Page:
Abstracts will the evaluated by the workshop organizers for quality of scholarship and appropriateness for the program structure and workshop theme. Authors of abstracts selected to be presented will be notified by April 13 via email.

Full papers by presenters will be due by 25 May, 2012. Send papers via email to Alar Kilp (alar.kilp@ut.ee)

Additional information: Workshop participants may be interested in a conference at the University of Tartu that is scheduled to take place in the week following this workshop. It is the 2012 annual conference of CIHEC, the

Commission Internationale d’Histoire et d’etudes du Christianisme. For more information on this conference, see http://www.history.ac.uk/cihec/our-conferences

Academic conveners: Prof Jerry Pankhurst (jerrygp@ut.ee), Alar Kilp (alar.kilp@ut.ee)

Administrative support: Britt Ressar (britt.ressar@ut.ee)

For more information about the Centre for EU-Russia Studies and the University of Tartu, see

http://ceurus.ut.ee and www.ut.ee

Calls for Papers: Journals

Call for Graduate Papers 
The Religion and Diversity Project (www.religiondiversity.ca) is launching an online graduate working paper series entitled: ‘Regulating Religion’. The aim of this platform is to collect and make accessible innovative, well-written and well-researched graduate papers on topics broadly related to the regulation of religion. To that end we invite lecturers/professors teaching graduate classes on related topics to contact us if they want to recommend that the work of some of their students be considered to feature in this web-series.

The deadline for submitting papers for the first issue is April 1st 2012. Emails recommending papers, as well as actual papers should be sent to: amelie.barras@umontreal.ca


INFORM Seminar – Prophecy in the New Millennium (featuring the Religious Studies Project’s David Robertson)

Date: Saturday, 12 May 2012; 9.30am – 5.00pm

Location: Wolfson Theatre, New Academic Building, London School of Economics, Houghton Street, WC2A 2AE. For directions see: http://www2.lse.ac.uk/mapsAndDirections/LSE_CampusMap.pdf  andhttp://www.lse.ac.uk/resources/mapsAndDirections/howToGetToLSE.htm.

Tickets (include buffet lunch, morning coffee and afternoon tea) booked and paid in advance of 16 April 2012 cost £38 each (£18 for students/unwaged and £10 for A-Level students). Tickets booked after 16 April 2012 cost £48 each (£28 for students and £20 for A-Level students).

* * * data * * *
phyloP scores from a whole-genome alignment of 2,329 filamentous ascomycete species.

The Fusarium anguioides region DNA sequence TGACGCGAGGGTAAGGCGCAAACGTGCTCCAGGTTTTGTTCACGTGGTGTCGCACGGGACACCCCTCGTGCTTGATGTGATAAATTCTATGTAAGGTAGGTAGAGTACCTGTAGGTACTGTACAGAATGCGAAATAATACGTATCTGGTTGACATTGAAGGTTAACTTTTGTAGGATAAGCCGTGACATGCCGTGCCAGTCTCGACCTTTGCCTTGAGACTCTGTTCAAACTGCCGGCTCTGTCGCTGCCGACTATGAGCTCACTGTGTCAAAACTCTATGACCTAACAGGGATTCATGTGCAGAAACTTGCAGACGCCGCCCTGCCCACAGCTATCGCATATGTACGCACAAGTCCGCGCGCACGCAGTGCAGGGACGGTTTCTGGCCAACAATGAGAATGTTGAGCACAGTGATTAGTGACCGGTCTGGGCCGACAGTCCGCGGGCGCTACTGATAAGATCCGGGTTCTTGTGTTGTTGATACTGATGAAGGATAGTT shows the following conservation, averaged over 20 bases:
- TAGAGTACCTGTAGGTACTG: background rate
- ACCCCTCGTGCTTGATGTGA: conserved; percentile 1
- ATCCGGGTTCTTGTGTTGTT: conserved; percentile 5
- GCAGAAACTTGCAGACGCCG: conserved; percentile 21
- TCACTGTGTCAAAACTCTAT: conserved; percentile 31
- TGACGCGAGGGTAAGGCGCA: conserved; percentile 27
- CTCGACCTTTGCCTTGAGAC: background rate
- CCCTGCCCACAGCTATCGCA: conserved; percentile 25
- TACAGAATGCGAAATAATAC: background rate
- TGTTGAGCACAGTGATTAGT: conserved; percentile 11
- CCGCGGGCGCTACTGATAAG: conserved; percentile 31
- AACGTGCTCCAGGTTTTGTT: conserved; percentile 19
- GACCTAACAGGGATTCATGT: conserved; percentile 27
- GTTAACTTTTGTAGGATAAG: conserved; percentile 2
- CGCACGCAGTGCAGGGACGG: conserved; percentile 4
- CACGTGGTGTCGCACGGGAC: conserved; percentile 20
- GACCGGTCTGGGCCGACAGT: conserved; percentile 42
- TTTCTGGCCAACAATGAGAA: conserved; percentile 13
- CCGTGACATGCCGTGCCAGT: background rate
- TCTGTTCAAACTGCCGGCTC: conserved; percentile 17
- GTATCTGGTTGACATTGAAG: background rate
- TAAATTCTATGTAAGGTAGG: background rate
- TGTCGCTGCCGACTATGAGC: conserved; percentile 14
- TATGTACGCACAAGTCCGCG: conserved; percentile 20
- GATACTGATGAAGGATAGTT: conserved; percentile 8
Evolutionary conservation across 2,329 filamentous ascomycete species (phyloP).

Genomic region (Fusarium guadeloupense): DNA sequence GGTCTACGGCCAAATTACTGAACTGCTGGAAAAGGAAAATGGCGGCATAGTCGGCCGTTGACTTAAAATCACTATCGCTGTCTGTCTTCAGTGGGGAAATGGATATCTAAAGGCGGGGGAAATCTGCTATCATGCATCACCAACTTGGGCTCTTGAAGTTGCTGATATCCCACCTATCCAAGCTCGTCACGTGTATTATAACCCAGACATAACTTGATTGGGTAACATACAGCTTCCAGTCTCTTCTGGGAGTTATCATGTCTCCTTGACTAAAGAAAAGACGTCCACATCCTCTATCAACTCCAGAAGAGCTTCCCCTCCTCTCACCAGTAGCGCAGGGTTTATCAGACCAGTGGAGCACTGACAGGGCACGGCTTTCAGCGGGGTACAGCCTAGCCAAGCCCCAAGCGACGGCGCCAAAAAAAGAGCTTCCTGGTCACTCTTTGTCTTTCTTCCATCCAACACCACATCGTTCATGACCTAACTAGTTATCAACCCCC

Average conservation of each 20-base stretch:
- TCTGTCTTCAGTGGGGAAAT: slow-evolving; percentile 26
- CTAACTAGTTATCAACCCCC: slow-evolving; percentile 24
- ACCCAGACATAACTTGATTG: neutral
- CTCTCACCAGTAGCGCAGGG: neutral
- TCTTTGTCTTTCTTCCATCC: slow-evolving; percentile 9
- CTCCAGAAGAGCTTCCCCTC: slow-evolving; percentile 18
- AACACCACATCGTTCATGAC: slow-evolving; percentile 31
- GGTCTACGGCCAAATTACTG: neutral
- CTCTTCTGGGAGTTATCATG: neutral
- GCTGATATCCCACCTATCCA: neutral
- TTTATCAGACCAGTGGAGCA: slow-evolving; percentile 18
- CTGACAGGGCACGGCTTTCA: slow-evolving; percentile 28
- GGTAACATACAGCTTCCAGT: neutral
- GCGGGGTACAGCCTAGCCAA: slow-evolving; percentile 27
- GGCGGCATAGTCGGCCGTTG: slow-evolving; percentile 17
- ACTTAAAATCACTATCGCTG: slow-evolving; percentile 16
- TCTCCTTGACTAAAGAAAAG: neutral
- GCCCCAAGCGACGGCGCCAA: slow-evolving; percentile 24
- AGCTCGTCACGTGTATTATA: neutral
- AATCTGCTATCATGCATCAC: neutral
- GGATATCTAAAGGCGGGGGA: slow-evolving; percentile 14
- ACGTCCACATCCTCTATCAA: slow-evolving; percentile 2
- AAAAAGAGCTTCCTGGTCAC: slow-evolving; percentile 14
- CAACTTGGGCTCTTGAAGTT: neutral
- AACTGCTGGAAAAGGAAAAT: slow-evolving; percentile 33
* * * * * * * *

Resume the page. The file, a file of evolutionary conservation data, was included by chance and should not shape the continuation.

To register: Register and pay online or post cheque and booking form to:
Houghton St.
London WC2A 2AE
020 7955 7654

Translating the Qur’an, 16 March 2012

One-day conference at the Warburg Institute, University of LondonThis is a reminder of the launch conference for the newly founded Centre for the History of Arabic Studies in Europe (CHASE).

The conference is devoted to the European reception and understanding of the Qur’an, the sacred text of Islam


Theology and Religious Studies looking outwards: knowledge transfer as a strategy for learning and assessment in the R&T curriculum.<http://www.heacademy.ac.uk/events/detail/2012/seminars/disciplines/DW132>, University of Manchester, 22nd May 2012

Pedagogies of Hope and Opportunity: The Higher Education Academy Arts and Humanities Annual Conference, 2012.<http://www.heacademy.ac.uk/events/detail/2012/academyevents/AH_Conference_2012>

Scholarship Opportunities

PhD and MA Jameel Scholarships, Islam-UK Centre, Cardiff University

With the help of a very generous gift to the University, the PhD and MA Jameel Scholarships have been established to enable the very best students to come to Cardiff – those who have the intellect and determination to apply their knowledge for the benefit of Muslim communities in the UK, and to promote better understanding of Islam in wider society.

Applications are invited for 3 fully-funded PhD Jameel Scholarships, and 4 fully-funded MA Jameel Scholarships (available for the forthcoming academic year on the MA in Islam in Contemporary Britain).

For eligibility criteria, and details about the Scholarship packages, please go to: